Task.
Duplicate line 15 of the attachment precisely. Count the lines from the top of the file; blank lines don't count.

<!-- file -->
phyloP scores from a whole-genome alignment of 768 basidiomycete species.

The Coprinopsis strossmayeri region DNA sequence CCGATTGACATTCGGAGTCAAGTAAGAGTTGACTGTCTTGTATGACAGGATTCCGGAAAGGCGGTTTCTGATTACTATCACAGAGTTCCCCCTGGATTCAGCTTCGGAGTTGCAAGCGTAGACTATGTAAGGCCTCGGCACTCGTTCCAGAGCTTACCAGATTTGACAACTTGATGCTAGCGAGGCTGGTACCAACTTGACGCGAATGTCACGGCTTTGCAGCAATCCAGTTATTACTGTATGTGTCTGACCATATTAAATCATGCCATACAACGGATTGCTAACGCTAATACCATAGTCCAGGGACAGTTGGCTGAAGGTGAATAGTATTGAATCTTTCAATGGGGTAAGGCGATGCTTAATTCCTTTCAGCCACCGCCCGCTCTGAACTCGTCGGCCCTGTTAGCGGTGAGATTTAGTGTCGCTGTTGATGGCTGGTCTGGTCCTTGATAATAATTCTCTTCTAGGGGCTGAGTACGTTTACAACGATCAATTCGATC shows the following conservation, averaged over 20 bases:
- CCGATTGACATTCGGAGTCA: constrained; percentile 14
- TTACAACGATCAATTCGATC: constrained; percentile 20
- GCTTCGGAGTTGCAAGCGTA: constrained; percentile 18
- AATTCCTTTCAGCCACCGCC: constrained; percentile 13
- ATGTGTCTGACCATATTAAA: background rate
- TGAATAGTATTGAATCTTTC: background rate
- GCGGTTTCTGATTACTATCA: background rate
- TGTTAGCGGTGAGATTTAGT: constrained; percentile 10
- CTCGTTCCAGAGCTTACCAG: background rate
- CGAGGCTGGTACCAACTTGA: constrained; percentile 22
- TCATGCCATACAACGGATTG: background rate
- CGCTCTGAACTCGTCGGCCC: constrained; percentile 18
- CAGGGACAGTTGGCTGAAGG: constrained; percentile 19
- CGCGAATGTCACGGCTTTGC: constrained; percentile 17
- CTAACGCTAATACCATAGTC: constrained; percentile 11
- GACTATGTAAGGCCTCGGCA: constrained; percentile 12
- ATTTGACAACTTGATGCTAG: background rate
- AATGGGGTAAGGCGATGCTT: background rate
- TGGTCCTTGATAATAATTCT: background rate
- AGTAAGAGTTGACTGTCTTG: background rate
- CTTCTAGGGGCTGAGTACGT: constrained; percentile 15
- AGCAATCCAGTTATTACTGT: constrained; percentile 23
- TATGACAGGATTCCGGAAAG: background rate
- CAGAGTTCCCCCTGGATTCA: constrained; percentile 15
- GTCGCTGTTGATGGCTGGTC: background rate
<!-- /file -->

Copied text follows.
- CAGGGACAGTTGGCTGAAGG: constrained; percentile 19